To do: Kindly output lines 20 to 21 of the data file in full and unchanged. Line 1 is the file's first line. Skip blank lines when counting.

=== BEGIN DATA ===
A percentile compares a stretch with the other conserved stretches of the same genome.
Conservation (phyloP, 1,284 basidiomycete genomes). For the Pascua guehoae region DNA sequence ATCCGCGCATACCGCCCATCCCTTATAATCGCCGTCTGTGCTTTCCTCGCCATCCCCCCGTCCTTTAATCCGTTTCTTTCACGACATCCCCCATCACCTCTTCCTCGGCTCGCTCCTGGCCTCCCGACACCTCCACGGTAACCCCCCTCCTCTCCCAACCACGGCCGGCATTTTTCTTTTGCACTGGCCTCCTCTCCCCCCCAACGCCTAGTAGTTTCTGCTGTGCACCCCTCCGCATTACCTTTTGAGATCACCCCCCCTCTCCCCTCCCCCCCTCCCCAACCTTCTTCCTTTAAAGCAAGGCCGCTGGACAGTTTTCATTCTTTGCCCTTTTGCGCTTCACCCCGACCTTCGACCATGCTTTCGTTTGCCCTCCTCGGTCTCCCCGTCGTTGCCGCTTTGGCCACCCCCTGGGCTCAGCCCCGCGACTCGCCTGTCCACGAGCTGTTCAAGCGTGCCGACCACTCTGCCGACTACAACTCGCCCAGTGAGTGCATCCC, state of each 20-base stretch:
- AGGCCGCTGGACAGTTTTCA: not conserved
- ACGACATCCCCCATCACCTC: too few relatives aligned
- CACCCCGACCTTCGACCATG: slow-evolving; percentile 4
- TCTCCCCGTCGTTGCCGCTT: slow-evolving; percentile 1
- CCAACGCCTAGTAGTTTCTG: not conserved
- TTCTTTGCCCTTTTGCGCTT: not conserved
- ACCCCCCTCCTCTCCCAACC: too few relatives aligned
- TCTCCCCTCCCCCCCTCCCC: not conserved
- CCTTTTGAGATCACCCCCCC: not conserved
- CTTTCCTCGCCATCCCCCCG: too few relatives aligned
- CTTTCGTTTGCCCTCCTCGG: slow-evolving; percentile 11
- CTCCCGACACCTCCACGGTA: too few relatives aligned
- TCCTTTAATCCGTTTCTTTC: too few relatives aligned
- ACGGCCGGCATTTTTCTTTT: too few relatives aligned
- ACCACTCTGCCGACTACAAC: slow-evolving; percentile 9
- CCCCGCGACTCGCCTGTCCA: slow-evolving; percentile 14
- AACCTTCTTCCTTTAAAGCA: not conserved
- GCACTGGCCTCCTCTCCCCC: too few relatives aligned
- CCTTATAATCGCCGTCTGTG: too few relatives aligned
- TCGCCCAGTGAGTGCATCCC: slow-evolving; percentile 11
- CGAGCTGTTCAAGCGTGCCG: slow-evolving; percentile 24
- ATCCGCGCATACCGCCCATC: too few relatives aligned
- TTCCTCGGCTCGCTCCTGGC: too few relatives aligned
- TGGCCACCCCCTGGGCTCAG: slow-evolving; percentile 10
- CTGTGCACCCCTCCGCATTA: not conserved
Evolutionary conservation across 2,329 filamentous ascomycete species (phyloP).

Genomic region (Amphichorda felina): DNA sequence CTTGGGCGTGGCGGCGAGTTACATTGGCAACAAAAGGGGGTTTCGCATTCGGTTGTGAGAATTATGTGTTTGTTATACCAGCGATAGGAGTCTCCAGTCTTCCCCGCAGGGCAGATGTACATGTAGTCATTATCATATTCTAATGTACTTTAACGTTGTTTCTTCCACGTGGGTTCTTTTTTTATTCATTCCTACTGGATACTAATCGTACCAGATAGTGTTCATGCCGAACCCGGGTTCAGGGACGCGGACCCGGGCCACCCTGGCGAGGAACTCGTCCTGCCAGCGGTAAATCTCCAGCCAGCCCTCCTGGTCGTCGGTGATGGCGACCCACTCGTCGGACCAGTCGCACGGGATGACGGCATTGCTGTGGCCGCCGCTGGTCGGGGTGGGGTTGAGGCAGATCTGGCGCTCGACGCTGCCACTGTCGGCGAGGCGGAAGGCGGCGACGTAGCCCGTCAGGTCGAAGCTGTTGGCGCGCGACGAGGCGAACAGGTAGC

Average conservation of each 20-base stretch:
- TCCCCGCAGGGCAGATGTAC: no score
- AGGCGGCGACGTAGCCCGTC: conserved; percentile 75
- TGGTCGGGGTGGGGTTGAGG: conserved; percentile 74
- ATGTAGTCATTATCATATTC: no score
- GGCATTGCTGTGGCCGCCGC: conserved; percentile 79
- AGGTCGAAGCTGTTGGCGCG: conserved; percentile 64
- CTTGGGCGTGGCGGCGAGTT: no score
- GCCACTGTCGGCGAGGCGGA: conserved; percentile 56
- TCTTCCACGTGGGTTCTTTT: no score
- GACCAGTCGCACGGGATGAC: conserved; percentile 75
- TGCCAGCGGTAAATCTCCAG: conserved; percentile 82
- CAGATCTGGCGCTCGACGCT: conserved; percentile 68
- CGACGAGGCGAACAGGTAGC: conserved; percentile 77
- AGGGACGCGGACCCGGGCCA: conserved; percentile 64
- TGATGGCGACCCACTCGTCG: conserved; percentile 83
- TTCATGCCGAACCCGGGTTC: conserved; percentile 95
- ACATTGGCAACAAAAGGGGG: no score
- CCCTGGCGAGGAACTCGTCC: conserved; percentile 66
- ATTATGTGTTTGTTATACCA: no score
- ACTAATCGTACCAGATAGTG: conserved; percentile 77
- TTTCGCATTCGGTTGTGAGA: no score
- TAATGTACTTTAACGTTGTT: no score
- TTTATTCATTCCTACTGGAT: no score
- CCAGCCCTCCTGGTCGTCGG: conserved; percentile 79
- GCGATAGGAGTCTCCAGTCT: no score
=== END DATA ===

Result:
- GCACTGGCCTCCTCTCCCCC: too few relatives aligned
- CCTTATAATCGCCGTCTGTG: too few relatives aligned